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Where Southern Company Stock Could Go from Here

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Chart indicators

Last year at this time, US electric utilities stocks had started gaining some momentum and later beat the broader markets. So far, 2017 has been relatively slow for them as the increased possibility of another interest rate hike looms over the industry.

One of the largest utilities by market capitalization, Southern Company (SO) is currently trading 2% above and 2% below its 50-day and 200-day moving averages, respectively. Both levels may now act as respective support and resistance factors in the short term. The stock may turn bearish if it breaks below its 50-day moving average level.

Moving averages show that when a stock rises above a particular moving average, it’s a bullish sign. When it falls below that average, it’s a bearish sign.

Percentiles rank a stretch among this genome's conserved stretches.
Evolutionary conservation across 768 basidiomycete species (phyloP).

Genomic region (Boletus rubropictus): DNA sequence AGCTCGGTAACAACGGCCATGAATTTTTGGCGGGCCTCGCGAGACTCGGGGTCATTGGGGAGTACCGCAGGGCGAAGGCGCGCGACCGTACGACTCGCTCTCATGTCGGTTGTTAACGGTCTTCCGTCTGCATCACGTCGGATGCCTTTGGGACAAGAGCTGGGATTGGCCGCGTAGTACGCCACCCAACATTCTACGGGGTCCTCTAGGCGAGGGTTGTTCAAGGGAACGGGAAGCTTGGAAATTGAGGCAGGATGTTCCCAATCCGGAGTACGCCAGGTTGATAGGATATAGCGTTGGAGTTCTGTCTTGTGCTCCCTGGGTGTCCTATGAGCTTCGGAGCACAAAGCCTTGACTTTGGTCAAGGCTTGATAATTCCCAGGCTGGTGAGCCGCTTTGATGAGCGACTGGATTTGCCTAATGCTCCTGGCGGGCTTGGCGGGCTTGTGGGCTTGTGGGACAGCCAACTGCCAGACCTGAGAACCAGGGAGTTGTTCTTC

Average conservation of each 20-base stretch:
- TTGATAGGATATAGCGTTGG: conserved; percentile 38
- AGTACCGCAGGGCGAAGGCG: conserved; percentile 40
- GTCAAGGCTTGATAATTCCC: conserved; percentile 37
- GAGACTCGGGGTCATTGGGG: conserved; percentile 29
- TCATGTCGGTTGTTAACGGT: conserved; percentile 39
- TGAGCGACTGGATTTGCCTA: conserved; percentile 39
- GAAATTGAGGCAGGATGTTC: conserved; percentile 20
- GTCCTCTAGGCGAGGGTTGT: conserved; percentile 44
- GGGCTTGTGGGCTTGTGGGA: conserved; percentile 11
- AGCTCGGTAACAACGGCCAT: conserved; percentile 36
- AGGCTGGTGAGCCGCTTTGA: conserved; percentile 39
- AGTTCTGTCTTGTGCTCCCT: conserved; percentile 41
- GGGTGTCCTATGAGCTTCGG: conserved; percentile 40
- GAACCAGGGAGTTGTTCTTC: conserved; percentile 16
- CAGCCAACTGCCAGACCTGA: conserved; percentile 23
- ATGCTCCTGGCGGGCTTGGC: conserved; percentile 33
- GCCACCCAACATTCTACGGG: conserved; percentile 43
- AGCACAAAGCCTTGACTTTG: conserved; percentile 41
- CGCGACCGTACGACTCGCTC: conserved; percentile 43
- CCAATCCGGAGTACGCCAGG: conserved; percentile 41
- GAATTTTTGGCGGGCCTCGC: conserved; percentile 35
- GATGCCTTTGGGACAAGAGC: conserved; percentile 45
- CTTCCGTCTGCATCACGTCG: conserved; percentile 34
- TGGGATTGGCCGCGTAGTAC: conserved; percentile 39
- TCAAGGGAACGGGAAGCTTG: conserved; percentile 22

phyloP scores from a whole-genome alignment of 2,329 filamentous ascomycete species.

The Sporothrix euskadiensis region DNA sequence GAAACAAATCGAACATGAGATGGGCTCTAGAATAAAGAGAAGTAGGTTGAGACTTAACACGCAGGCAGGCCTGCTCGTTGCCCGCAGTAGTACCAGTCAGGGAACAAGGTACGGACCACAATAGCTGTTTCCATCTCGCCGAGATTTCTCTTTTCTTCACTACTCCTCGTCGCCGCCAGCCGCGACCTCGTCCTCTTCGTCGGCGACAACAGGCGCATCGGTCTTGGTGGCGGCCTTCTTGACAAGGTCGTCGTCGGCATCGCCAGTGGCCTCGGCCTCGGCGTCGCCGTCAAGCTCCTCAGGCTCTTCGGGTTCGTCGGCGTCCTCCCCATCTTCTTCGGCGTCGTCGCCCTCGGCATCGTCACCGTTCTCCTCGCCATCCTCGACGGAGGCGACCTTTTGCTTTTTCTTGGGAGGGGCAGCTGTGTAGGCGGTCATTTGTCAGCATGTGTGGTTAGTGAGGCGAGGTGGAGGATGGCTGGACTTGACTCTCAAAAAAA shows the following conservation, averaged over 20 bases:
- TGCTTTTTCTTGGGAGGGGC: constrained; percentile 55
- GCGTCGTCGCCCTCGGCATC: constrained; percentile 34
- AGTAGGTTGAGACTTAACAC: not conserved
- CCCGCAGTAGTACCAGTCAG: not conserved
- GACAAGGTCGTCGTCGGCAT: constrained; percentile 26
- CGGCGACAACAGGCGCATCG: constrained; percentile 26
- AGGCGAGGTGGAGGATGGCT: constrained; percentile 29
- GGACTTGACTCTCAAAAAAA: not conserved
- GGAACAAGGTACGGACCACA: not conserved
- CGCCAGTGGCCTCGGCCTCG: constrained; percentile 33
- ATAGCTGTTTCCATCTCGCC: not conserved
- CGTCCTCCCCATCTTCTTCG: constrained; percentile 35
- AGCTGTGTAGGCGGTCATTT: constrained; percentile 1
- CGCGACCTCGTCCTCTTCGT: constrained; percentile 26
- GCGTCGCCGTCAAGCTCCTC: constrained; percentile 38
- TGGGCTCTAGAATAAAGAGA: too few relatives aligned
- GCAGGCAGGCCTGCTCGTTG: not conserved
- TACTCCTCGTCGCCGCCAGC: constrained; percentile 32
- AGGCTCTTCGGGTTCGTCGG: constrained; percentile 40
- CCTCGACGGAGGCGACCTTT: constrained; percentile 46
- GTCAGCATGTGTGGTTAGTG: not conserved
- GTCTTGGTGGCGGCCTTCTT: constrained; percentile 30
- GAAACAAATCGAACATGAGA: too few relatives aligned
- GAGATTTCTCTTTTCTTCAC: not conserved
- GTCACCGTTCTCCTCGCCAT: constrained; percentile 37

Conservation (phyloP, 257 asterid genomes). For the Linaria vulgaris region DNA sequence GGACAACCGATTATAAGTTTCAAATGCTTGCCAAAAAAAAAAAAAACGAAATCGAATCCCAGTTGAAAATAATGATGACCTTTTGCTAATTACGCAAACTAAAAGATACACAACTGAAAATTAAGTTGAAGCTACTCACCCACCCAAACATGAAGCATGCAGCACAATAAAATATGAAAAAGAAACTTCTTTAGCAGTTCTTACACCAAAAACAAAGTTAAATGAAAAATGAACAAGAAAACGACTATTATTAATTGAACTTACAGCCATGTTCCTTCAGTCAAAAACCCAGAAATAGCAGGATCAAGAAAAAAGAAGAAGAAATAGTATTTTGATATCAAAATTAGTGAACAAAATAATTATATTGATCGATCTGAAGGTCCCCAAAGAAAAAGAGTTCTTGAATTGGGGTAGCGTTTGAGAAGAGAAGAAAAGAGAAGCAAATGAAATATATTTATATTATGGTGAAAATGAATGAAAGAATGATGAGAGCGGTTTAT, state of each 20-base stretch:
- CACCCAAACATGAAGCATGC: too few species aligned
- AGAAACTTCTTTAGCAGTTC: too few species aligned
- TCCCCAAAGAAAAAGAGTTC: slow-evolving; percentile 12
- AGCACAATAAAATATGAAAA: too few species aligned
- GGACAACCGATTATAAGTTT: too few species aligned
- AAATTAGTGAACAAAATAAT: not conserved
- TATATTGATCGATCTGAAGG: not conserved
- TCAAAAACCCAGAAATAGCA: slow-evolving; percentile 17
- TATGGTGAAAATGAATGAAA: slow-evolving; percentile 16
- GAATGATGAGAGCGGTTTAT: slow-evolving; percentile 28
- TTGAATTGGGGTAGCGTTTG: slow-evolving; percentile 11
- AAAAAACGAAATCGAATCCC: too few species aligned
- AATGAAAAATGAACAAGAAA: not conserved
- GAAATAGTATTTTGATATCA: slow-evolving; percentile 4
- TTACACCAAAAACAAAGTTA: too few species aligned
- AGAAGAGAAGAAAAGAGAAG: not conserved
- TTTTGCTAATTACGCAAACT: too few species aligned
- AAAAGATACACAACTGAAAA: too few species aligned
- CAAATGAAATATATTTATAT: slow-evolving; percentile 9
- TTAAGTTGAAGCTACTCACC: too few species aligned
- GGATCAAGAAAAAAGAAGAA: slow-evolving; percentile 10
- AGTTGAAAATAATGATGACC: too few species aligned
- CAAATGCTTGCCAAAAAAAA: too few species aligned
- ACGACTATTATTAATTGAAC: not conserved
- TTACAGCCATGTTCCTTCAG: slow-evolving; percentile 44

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Relative strength index

Currently, Southern Company’s (SO) RSI (relative strength index) stands at 50. The relative strength index is a momentum indicator made up of values between 0–100. Movements below 30 are considered in the “oversold” zone. Movements above 70 are considered in the “overbought” zone. They can hint at an imminent reversal in the stock’s price.

In comparison, SO’s peer Duke Energy (DUK) is trading at 2% above and 1% below its 50-day and 200-day moving averages, respectively. Duke Energy’s RSI is near 50. Duke Energy stock has been trading in a narrow range in the last several trading sessions.

In the next article, let’s see how Southern Company is valued.

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